By James Simpson | TNR Campus Watch
On May 4, an email was sent to the entire UVM community from the Bias Response Team about an incident involving an a cappella group on campus called the Top Cats. The incident involved an advertisement the group put on its Facebook page which included “the faces of three senior members superimposed on the bodies of what appears to be Mexican mariachi band members,” according to the email.
This sparked a controversy among students on campus, who filed a “Bias, Discrimination, and Harassment Report” because the flyer supposedly perpetuates racism and cultural appropriation.
I do not understand how the flyer perpetuates racism. It was a benign flyer to advertise for the Top Cats’ Cinco de Mayo show. It in no way implied that one race is superior to another. While racism definitely still exists today, calling non-issues like this racist diverts attention away from actual racism. People need to focus their attention on real racism, which this flyer is not.
While I see how the flyer would fit under the definition of cultural appropriation, I don’t see why it’s a problem. The Top Cats were not mocking Mexican culture. They were simply using Mexican imagery to promote their Cinco de Mayo show. The email says that the poster “dishonors the deep legacy and richness of Mexican culture.” That was not the intent of the Top Cats and is an exaggeration of the situation.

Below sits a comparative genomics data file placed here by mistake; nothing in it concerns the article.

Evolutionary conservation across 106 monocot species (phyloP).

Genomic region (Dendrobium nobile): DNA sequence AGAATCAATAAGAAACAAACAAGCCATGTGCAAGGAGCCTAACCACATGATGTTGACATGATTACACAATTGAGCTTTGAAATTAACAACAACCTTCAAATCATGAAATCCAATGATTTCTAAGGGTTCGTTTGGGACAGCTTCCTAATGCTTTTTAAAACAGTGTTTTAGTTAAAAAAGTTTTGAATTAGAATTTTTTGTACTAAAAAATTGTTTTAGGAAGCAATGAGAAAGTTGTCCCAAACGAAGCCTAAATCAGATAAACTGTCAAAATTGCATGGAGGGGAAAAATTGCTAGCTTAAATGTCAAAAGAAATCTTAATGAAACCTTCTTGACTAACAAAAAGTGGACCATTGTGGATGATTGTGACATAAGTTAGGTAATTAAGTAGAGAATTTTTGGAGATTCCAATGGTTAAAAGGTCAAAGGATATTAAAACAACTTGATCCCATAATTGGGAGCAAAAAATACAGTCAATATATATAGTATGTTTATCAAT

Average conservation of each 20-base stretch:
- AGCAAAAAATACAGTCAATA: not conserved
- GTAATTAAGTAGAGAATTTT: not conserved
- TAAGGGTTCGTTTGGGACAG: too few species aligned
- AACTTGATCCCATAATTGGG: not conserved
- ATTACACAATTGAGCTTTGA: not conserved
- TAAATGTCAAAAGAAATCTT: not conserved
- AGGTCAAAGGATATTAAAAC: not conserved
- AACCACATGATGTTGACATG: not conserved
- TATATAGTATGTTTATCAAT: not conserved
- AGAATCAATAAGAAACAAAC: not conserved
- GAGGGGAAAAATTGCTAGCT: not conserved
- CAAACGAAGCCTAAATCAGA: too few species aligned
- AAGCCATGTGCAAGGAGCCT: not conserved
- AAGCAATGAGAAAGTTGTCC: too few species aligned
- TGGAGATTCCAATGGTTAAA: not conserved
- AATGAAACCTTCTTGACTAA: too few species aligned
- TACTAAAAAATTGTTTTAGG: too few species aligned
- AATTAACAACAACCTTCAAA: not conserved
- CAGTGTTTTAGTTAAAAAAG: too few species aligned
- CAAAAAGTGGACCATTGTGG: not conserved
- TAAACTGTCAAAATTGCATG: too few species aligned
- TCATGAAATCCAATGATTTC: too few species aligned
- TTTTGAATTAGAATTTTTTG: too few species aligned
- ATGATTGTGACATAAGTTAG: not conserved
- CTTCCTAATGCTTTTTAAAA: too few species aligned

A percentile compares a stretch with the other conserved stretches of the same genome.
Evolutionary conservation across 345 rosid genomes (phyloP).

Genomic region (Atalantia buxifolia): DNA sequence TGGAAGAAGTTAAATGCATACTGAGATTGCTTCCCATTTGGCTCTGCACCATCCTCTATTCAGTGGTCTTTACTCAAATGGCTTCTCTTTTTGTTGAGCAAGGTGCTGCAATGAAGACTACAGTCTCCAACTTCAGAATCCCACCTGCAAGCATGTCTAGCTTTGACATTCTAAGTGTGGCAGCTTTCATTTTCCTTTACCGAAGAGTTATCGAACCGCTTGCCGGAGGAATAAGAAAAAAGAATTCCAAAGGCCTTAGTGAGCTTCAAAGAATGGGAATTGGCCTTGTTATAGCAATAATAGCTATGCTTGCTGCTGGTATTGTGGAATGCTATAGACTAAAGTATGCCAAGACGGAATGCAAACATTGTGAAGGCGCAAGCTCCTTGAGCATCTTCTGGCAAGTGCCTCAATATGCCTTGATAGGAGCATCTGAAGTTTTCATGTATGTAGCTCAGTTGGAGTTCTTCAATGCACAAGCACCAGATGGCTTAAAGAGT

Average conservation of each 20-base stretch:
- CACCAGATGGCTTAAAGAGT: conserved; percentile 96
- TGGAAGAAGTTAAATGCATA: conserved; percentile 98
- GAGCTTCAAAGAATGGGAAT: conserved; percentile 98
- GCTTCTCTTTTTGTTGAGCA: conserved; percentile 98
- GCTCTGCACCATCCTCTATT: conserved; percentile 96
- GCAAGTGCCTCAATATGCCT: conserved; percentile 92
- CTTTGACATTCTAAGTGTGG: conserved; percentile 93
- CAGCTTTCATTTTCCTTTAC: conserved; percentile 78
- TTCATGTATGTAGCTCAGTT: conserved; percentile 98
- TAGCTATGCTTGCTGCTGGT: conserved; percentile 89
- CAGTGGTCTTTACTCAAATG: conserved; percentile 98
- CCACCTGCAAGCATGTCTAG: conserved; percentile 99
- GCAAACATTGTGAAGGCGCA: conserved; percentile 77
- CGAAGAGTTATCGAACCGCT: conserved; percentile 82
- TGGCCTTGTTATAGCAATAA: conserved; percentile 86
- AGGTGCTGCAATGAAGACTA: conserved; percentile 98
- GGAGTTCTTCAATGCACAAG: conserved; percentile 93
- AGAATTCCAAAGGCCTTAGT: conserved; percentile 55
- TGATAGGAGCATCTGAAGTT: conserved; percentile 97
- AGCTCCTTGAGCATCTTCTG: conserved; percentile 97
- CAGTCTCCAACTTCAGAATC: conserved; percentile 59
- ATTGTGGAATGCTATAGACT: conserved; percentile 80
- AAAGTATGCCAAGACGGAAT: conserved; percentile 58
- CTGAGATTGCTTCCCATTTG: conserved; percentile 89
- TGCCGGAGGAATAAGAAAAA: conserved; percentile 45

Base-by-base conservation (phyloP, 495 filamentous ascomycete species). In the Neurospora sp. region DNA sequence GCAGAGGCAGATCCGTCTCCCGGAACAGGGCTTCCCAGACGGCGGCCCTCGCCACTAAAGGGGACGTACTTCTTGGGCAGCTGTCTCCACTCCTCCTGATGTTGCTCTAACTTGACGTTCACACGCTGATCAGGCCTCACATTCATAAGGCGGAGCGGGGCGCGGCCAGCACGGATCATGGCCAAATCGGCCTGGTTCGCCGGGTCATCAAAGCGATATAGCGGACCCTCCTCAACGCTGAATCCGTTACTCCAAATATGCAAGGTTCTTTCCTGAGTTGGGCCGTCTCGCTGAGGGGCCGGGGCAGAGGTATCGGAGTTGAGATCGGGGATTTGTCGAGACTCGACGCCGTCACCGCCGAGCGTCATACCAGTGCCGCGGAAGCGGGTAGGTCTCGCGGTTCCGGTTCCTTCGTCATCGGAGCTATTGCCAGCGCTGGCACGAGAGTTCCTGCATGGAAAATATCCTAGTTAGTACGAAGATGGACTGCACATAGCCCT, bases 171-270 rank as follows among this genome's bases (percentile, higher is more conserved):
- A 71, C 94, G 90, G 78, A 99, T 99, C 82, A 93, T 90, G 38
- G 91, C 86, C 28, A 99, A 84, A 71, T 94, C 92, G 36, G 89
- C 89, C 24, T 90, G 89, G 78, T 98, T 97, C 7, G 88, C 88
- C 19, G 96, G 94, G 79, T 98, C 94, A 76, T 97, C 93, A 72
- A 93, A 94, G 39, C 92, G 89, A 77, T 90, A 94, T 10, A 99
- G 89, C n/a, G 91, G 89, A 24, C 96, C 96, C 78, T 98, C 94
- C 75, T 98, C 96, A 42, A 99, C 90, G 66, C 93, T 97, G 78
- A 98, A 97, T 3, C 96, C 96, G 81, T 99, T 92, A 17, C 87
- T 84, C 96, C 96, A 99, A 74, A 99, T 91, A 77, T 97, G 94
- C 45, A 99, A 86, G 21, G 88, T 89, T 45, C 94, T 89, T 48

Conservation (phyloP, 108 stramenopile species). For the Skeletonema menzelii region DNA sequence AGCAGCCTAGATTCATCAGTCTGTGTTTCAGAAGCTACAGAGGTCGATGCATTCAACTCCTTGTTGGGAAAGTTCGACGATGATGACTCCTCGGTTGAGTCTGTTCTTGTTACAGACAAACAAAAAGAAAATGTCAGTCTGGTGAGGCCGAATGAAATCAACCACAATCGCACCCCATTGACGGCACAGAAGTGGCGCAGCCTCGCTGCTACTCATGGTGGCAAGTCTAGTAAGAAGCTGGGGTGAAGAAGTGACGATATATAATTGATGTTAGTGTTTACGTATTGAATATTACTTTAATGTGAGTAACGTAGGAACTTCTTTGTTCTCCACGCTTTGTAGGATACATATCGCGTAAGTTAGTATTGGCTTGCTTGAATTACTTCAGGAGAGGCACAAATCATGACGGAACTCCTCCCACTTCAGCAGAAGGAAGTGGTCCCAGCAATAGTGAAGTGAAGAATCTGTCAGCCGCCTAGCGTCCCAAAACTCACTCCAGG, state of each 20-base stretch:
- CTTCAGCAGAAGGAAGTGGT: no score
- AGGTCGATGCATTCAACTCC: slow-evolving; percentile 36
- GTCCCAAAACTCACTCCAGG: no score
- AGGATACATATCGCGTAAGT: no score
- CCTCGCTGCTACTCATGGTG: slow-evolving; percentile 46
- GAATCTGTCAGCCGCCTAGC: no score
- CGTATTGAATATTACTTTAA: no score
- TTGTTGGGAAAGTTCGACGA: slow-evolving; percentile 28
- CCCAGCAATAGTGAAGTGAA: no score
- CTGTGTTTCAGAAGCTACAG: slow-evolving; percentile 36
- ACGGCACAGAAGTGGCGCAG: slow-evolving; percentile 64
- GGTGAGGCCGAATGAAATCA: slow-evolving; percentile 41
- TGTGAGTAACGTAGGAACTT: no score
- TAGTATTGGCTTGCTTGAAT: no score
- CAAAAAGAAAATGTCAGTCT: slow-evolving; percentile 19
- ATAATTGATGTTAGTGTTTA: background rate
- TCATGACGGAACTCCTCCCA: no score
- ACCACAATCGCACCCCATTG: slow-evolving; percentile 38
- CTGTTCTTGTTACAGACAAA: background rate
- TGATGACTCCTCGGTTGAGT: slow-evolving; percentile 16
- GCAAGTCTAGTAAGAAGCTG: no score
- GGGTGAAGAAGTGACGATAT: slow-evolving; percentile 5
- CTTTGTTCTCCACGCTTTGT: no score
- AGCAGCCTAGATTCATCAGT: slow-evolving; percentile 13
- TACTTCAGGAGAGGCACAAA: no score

At the end of the email, a link to UVM’s counseling service is included, encouraging anyone who needs counseling to utilize the service. If this flyer is perceived to be so disturbing that people need counseling, then there are issues that need to be dealt with that go beyond the flyer.
Again, people should focus their attention on instances of actual racism instead of complaining about a harmless flyer in which there was no malicious intent. When people cry racism when racism isn’t actually there, it only desensitizes people to the evil that racism is. Unfortunately, it seems that this is happening today.
James Simpson is a third-year political science major at the University of Vermont. TNR Campus Watch highlights controversial issues taking place on Vermont’s college campuses.